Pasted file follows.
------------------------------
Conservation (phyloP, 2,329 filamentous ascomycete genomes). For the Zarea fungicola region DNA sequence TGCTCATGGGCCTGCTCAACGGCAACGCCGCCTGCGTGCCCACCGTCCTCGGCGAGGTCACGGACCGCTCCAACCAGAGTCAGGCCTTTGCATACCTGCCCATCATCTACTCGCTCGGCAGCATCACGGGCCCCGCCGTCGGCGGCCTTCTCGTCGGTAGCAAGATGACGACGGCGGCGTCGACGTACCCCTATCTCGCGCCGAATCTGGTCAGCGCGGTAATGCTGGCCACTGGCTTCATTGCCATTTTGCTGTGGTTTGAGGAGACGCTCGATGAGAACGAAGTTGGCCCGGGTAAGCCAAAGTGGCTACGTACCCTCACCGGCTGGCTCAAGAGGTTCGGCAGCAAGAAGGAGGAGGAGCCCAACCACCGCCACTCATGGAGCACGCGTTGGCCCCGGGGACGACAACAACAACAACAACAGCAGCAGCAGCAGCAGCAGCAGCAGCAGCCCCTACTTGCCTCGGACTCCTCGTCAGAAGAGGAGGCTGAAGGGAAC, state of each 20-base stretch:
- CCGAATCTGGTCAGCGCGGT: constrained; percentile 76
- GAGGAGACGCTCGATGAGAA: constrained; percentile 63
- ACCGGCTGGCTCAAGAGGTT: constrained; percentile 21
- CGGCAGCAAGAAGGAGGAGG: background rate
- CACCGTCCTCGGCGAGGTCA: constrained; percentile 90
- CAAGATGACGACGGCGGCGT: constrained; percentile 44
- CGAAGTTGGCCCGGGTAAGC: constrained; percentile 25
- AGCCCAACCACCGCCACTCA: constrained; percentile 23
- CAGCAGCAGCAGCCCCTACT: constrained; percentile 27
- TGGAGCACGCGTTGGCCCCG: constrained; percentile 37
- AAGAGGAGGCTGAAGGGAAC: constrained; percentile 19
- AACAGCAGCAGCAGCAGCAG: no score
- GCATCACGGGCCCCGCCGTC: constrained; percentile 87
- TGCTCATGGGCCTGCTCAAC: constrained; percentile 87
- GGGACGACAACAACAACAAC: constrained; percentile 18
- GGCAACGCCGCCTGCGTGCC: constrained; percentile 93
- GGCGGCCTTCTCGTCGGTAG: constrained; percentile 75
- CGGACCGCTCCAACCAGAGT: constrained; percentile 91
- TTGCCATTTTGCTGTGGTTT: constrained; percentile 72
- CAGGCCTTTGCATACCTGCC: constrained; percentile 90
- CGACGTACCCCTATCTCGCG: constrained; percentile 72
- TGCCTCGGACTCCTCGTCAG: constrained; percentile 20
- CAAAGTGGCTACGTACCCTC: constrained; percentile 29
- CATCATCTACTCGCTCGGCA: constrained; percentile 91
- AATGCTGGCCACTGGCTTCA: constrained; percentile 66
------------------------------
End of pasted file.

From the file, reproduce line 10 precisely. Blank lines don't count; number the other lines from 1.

- CAGCAGCAGCAGCCCCTACT: constrained; percentile 27